p the negative within five minutes after the exposure. Extraordinary as the fact seems, the American Civil War is the only great war of which we have an adequate history in photographs: that is to say, this is the only conflict of the first magnitude There have been, of course, only two wars of this description since 1865: the Franco-Prussian War was, for some reason, not followed by camera men; and the marvellously expert photographers who flocked to the struggles between Russia and Japan were not given any chance by the Japanese authorities to make anything like an adequate record. in the world's history that can be really illustrated, with a pictorial record which is indisputably authentic, vividly illuminating, and the final evidence in any question of detail. Here is a much more important historical fact than the casual reader realizes. The earliest records we have of the human race are purely pictorial. History, even of the most shadowy and legendary sort, goes back
, except as to its political or commercial bearing, that conflict attracted but little attention abroad. A great German strategist was reported to have said that the war between the States was largely an affair of armed mobs --a report, by the way, unverified, but which doubtless had its effect upon military students. In the meantime other wars came to pass in succession — Austro-Prussian (1866), Franco-German (1870), Russo-Turkish (1877), and later the Boer War and that between Russia and Japan. The American cavalryman--1864 The type of American cavalryman developed by the conditions during the war fought equally well on foot and on horseback. In fact, he found during the latter part of the war that his horse was chiefly useful in carrying him expeditiously from one part of the battlefield to the other. Except when a mounted charge was ordered, the horses were far too valuable to be exposed to the enemy's fire, be he Confederate or Federal. It was only when cavalry was fig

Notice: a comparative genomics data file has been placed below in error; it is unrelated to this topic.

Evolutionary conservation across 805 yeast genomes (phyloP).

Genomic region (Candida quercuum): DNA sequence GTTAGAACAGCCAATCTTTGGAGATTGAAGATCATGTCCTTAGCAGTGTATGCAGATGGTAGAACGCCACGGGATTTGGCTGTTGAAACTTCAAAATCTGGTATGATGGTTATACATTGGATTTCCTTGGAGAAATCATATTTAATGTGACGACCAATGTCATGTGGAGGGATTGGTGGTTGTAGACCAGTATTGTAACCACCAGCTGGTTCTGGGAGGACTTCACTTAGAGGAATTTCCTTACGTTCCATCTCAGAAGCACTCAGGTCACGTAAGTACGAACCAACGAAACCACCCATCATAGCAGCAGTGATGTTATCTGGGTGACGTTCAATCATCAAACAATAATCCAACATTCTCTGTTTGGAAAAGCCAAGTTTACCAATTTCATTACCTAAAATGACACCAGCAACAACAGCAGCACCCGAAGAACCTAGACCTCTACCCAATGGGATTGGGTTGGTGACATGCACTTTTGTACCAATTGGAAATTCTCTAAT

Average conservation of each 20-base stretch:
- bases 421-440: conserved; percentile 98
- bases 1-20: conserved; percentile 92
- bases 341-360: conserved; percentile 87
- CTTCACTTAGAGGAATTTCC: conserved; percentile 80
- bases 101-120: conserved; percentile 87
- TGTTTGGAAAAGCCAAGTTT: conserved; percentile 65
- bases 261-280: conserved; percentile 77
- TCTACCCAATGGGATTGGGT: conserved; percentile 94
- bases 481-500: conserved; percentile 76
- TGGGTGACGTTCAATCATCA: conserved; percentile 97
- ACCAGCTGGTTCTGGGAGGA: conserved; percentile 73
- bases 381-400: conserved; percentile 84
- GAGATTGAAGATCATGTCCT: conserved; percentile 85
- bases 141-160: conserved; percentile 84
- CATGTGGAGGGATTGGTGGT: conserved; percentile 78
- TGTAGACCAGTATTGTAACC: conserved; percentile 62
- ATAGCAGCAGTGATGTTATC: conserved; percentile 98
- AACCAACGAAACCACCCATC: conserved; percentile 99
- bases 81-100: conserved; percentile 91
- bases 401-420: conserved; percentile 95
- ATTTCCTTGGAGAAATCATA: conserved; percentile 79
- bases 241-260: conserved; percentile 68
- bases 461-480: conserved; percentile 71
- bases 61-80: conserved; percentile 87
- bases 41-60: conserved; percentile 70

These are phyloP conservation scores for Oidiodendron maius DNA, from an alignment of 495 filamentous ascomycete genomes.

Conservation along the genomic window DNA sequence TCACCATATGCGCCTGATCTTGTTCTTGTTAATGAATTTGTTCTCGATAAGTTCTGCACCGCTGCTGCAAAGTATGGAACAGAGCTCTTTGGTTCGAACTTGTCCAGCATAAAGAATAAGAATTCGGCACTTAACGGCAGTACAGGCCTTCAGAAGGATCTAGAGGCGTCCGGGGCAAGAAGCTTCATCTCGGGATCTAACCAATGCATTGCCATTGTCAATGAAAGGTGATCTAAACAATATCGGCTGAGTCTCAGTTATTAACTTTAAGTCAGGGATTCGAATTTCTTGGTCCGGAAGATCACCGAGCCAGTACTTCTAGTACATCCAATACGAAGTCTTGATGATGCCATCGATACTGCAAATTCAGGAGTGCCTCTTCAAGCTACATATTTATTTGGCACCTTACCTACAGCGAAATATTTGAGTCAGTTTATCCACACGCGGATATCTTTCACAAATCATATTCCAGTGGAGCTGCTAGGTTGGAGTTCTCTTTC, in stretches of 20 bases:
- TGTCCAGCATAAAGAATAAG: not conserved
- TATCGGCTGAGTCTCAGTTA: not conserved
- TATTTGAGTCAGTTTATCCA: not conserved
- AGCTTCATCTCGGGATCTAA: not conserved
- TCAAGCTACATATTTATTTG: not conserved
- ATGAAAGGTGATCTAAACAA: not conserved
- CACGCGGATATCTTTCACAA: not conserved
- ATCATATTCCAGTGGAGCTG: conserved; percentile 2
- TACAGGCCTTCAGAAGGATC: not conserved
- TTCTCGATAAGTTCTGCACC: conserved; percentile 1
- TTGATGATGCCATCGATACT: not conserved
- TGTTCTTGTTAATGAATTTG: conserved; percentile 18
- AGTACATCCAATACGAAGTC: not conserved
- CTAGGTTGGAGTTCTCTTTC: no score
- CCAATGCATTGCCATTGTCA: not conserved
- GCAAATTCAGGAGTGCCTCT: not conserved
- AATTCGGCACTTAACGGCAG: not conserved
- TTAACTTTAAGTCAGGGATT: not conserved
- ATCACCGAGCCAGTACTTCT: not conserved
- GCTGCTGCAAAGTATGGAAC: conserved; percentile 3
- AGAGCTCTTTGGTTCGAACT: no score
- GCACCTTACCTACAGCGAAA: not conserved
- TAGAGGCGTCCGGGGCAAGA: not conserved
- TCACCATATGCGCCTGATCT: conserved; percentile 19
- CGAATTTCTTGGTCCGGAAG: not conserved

James Barnes, author of David G. Farragut, Naval Actions of 1812, Yank ee Ships and Yankee Sailors, Commodore Bainbridge , The Blockaders, and other naval and historical works, The Photographic History of The Civil War: in ten volumes, Thousands of Scenes Photographed 1861-65, with Text by many Special Authorities, Volume 6: The Navy. (ed. Francis Trevelyan Miller), The organization of the Federal Navy (search)
e extreme right of the picture is the MacEDONIANdonian, originally a British sloop-of-war captured by the U. S. frigate United States in 1812. She was a spick-and-span new vessel then. In 1852-4 she sailed in Commodore Perry's fleet that opened Japan to American commerce. The outbreak of the war found her lying at Vera Cruz. The frigate on the left, the Santee, was a later addition to the navy, also mounting fifty guns. She served on blockade duty, chiefly in the Gulf, during the war. Therreabouts. It was different when they depended on the wind alone. It was in the school of the sailing-ship that most of the officers who fought in the Civil War had been trained. The Saratoga was one of Commodore Perry's fleet when he sailed to Japan, in 1852. Just previous to the outbreak of the war she had been engaged in putting down piracy in the West Indies, and long after the war was started she was hovering off the western coast of Africa, capturing the Nightingale, a slaver with over